Week 66: Impact of Evaluation Focused on Use, a Client’s Perspective

Continuing our temporary monthly component of asking some of our clients to serve as guest bloggers, sharing their perspectives on how specific evaluation tools are useful or how they use evaluation findings in their jobs, next up is James Hissong. James was the quality and evaluation coordinator for Communities in Schools of Kalamazoo, working closely with their 21st Century Community Learning Centers programs. He has recently moved on to a position with St. Joseph County, where we wish him the best! Here are some of James’ thoughts on how he saw evaluation being useful…

Evaluation is a vital part of Communities In Schools of Kalamazoo’s (CIS) model of continuous quality improvement. iEval’s practices reinforce evaluation as an ongoing part of the organization’s culture as opposed to treating evaluation as an event. CIS uses the evaluation reports in a variety of ways.

At the programmatic level, our after school coordinators incorporate evaluation findings into annual program improvement plans, setting goals based on the data presented in the evaluation reports and using subsequent reports to monitor progress. This process has brought staff greater awareness of such issues as the impact that increased dosage (i.e., regular program attendance) has on student outcomes and has spurred staff to set goals using program attendance benchmarks. Using this method, CIS has had positive results in increasing regular program attendance from 63% of program participants attending 30 or more days in the 2011-12 school year to 77% in the 2012-13 school year.

At an administrative level, CIS has used evaluation findings to make changes to organizational policies and practices such as student enrollment procedures and staffing structures. For example, in an effort to improve student academic outcomes and increase ties to the school day curriculum, CIS employs school day teachers within our after school programs as instructional specialists. Additionally, feedback from iEval’s evaluations of like programs across the state prompted CIS to change staff recruitment strategies, targeting staff members with a stronger background in teaching and youth development.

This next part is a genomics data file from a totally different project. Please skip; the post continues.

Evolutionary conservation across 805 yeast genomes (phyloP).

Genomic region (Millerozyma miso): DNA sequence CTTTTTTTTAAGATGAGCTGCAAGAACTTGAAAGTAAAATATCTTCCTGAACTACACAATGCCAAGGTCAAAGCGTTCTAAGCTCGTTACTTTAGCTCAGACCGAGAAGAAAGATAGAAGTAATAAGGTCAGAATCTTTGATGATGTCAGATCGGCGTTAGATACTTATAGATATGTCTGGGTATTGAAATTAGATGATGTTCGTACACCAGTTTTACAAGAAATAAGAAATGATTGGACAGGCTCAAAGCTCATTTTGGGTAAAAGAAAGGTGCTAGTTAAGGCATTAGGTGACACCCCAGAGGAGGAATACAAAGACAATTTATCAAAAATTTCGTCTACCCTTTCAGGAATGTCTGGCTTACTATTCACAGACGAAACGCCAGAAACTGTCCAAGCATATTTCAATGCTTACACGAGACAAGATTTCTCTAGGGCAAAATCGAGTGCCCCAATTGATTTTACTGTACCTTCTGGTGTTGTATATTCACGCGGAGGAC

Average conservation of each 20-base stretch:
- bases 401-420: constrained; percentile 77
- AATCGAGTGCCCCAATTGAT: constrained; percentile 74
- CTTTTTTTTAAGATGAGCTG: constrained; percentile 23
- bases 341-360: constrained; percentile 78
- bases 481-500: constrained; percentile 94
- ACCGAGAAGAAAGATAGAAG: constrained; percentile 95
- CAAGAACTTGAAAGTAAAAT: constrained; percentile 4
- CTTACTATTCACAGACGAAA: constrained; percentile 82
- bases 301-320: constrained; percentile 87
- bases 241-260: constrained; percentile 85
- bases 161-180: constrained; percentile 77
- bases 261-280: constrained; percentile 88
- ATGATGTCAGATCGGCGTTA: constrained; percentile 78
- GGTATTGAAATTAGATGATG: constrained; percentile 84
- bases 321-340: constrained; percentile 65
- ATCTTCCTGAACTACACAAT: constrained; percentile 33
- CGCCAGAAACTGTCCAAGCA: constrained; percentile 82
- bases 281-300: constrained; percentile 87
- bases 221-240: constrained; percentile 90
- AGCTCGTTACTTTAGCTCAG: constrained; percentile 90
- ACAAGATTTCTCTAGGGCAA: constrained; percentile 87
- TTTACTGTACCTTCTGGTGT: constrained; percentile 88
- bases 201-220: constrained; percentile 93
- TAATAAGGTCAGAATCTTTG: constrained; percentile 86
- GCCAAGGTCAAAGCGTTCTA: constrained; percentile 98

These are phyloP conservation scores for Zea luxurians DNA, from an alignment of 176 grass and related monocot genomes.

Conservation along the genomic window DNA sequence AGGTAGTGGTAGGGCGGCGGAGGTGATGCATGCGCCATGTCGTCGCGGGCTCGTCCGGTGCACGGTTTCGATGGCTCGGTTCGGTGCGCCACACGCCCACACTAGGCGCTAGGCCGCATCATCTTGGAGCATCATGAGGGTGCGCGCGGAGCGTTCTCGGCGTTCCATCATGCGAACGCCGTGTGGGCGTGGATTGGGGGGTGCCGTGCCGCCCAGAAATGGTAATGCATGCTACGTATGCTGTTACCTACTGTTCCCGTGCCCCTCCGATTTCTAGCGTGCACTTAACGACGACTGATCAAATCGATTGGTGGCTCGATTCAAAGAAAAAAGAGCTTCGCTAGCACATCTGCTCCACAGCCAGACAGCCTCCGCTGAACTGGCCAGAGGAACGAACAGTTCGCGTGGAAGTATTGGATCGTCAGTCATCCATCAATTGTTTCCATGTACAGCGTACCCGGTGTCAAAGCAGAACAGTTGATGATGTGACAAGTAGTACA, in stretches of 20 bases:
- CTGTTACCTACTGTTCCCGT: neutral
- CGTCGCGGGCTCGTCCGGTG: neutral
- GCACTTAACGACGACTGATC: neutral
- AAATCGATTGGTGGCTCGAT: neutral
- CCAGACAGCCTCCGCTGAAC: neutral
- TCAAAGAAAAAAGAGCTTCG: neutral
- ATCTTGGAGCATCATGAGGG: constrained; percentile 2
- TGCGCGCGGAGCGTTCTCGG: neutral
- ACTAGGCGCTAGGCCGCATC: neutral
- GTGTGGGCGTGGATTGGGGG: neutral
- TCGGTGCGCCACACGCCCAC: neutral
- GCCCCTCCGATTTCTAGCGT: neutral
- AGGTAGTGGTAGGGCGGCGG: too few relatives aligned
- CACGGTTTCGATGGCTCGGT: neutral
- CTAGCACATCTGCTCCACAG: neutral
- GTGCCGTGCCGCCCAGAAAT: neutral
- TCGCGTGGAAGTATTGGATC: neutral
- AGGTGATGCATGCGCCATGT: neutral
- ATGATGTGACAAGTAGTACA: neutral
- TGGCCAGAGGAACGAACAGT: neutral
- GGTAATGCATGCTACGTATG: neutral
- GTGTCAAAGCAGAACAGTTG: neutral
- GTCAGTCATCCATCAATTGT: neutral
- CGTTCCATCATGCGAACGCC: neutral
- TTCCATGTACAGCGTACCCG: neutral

We believe that these evaluations have made a positive impact on our programs because of our capacity, with assistance from iEval, to actually use the reports in our decision-making processes. Events such as Camp iEval days, are an added benefit, as they allow for CIS program directors to interact with other program directors with similar goals, facing similar issues. These interactions allow for genuine discussion across sites and are a great way to share best practices among colleagues that we do not normally interact with. iEval provides multiple mechanisms to prompt the use of data for healthy and continuous self-assessment. Among the other valued approaches of working with an external evaluation team is their responsiveness to questions, observations, and requests, but especially a joint commitment to making the evaluation as relevant as possible to the end users.

JAMES’ USEFUL TIP: It is important your organization to have built-in mechanisms and expectations for using the information provided by the external evaluation team.